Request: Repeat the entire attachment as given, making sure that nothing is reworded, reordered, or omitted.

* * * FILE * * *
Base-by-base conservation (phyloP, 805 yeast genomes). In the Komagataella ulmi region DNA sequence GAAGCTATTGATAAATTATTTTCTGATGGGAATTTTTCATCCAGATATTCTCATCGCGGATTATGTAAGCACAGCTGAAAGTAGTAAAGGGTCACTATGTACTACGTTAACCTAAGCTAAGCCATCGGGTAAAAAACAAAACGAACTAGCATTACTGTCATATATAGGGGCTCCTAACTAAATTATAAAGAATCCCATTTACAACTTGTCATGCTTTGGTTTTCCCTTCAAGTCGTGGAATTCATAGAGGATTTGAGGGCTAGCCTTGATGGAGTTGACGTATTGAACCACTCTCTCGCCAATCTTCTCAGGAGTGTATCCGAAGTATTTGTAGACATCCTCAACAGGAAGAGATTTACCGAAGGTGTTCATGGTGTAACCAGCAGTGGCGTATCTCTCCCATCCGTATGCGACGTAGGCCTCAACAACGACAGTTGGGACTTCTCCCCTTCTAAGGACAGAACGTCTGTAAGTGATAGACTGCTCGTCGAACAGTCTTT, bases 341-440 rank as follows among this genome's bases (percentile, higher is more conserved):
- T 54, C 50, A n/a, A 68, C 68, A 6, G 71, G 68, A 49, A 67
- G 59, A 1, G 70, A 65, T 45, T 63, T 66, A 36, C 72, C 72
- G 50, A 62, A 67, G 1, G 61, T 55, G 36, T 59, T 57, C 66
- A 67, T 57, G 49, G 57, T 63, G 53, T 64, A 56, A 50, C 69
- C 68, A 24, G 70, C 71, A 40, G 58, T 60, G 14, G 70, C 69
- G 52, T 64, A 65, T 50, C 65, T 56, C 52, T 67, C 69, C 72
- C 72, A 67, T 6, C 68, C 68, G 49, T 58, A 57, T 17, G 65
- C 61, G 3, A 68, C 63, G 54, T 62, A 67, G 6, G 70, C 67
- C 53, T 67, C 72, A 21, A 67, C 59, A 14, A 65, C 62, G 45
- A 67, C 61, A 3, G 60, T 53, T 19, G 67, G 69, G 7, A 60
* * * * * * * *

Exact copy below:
Base-by-base conservation (phyloP, 805 yeast genomes). In the Komagataella ulmi region DNA sequence GAAGCTATTGATAAATTATTTTCTGATGGGAATTTTTCATCCAGATATTCTCATCGCGGATTATGTAAGCACAGCTGAAAGTAGTAAAGGGTCACTATGTACTACGTTAACCTAAGCTAAGCCATCGGGTAAAAAACAAAACGAACTAGCATTACTGTCATATATAGGGGCTCCTAACTAAATTATAAAGAATCCCATTTACAACTTGTCATGCTTTGGTTTTCCCTTCAAGTCGTGGAATTCATAGAGGATTTGAGGGCTAGCCTTGATGGAGTTGACGTATTGAACCACTCTCTCGCCAATCTTCTCAGGAGTGTATCCGAAGTATTTGTAGACATCCTCAACAGGAAGAGATTTACCGAAGGTGTTCATGGTGTAACCAGCAGTGGCGTATCTCTCCCATCCGTATGCGACGTAGGCCTCAACAACGACAGTTGGGACTTCTCCCCTTCTAAGGACAGAACGTCTGTAAGTGATAGACTGCTCGTCGAACAGTCTTT, bases 341-440 rank as follows among this genome's bases (percentile, higher is more conserved):
- T 54, C 50, A n/a, A 68, C 68, A 6, G 71, G 68, A 49, A 67
- G 59, A 1, G 70, A 65, T 45, T 63, T 66, A 36, C 72, C 72
- G 50, A 62, A 67, G 1, G 61, T 55, G 36, T 59, T 57, C 66
- A 67, T 57, G 49, G 57, T 63, G 53, T 64, A 56, A 50, C 69
- C 68, A 24, G 70, C 71, A 40, G 58, T 60, G 14, G 70, C 69
- G 52, T 64, A 65, T 50, C 65, T 56, C 52, T 67, C 69, C 72
- C 72, A 67, T 6, C 68, C 68, G 49, T 58, A 57, T 17, G 65
- C 61, G 3, A 68, C 63, G 54, T 62, A 67, G 6, G 70, C 67
- C 53, T 67, C 72, A 21, A 67, C 59, A 14, A 65, C 62, G 45
- A 67, C 61, A 3, G 60, T 53, T 19, G 67, G 69, G 7, A 60